On Monday, 10 February 1998, at around 10:00 AM, I called Steve to ask if he and Julia still wanted picking up from their home on the island and flying to Glasgow International. His response that Julia had gone out early for a morning walk with Chip, their dog, and not yet returned sent a shiver down my spine.
By the time I rang Snowy, at noon, with Julia not returned, and no sign of Chip, the coastguard had been alerted and airborne in the last hour. At the search base, forty or fifty people had come together to volunteer. I set about making a plan for how we would divide up to set about the search.
By evening there was no sign of Julia or Chip. The coming of dark rapidly raised the level of concern. The well-equipped Sea-King chopper had had no luck.
By this time, Steve was beside himself with anxiety, fearing the worst. In truth, there were several areas along the bluff where walkers must be particularly careful. But Julia knew the dangers and always stayed clear. Steve didn’t give up searching through the night, and every volunteer continued to search in a night quickly lowering in temperature. Friends prepared food and hot drinks and distributed as each search section was completed, and a new one began.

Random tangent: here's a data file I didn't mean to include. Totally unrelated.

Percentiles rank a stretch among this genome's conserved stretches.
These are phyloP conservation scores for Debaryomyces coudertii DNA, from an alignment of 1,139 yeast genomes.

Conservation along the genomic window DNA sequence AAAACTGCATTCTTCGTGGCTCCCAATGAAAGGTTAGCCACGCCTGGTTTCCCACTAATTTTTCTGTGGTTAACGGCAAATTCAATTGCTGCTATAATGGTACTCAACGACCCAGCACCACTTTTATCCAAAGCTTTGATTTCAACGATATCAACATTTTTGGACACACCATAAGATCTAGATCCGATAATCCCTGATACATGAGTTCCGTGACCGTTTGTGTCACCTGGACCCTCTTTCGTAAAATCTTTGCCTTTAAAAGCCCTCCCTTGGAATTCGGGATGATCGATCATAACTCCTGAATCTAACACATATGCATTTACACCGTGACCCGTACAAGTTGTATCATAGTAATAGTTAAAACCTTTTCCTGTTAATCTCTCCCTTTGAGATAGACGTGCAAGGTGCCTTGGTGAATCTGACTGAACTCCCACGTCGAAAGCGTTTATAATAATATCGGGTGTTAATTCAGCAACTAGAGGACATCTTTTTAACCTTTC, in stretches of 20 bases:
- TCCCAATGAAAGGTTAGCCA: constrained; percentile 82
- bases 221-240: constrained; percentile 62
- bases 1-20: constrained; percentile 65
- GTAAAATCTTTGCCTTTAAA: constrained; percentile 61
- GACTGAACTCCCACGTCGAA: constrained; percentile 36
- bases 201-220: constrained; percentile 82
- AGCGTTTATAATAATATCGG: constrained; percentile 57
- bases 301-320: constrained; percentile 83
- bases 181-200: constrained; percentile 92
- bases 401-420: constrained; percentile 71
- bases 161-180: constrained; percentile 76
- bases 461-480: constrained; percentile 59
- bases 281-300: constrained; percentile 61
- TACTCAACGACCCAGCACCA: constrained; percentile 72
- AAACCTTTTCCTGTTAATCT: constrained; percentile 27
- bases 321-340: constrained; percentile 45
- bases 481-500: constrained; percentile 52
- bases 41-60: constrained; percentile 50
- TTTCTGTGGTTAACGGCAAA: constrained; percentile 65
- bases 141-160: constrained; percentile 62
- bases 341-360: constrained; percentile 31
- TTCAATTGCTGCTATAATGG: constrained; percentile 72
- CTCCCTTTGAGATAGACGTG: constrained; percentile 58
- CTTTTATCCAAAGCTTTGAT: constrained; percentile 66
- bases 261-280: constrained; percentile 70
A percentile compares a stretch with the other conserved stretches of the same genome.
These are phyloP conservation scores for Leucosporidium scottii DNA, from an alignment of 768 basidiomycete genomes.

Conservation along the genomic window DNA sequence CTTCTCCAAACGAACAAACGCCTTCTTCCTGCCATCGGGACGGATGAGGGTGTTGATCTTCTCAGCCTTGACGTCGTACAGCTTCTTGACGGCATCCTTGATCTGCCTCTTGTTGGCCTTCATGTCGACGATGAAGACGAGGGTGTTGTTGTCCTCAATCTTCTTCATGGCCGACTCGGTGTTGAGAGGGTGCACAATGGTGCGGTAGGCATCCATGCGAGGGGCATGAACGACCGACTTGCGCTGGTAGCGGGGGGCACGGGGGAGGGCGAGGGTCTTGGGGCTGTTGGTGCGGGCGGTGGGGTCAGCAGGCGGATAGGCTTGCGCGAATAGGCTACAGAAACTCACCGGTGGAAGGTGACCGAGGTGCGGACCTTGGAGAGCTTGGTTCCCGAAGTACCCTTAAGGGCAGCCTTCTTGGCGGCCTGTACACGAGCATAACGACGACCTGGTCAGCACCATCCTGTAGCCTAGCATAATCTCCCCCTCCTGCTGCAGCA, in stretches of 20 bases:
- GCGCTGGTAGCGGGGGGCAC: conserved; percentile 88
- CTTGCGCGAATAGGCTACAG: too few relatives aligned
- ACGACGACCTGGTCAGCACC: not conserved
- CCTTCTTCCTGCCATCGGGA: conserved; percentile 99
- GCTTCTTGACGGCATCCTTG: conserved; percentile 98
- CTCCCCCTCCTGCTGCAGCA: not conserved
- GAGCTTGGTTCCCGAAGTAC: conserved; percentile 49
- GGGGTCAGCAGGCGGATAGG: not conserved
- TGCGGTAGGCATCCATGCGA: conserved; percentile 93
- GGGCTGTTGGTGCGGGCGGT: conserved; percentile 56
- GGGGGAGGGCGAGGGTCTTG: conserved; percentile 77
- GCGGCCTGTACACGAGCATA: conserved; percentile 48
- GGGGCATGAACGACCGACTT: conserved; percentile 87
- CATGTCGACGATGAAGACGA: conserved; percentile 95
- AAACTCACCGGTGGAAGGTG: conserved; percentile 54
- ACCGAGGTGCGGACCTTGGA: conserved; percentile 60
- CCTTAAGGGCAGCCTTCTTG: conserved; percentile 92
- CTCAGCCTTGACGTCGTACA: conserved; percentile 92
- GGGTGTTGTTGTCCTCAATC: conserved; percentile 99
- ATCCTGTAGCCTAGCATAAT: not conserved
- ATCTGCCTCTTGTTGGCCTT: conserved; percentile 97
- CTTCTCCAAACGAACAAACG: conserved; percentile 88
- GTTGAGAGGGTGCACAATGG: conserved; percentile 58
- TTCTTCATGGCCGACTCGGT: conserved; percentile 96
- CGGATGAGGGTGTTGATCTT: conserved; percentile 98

Steve, visibly pale, was showing signs of emotional breakdown. In fifteen years of working together, it was the first time I ever saw him in any way unsure of himself.
Snowy and I set off in great trepidation, knowing the coastguard had failed to locate Julia in the daylight hours and were then grounded due to fog. After searching all night and failing to find Julia, we still believed there would be a happy outcome.
At 5:30 AM on Tuesday morning, the coast guard’s yellow Sea-king helicopter took to the skies. It was a sharp, clear frosty morning. The temps had dropped below freezing during the night. By 6:00 AM the coastguard reported what looked like a rockslide. Four of us, with Snowy driving, piled into a land rover and headed back to a point previously searched.
I gave the chopper crew a thumbs-up when we reached the position of the rockfall. We could later confirm, poor Julia had, for whatever reason, gone too close to the cliff edge, which had crumbled away beneath her feet and sent her on the 200 hundred -foot slide to the bottom. The next half hour exists only in snapshots in my memory.
When we found Julia, she was with her sheepdog Chip, still on a leash, buried beneath rock and slate. She was barely alive. Chip, sadly, was dead. It seemed impossible Julia was still alive as the helicopter climbed into the sky.
Today, being 5000 miles away, I can wish him and Julia, an incredibly happy wedding anniversary.
Julia is a wheelchair user since that awful day. Steve, the man who feels the brunt of my ridiculous life’s anger, is my truest friend.
Happy fortieth wedding anniversary you two.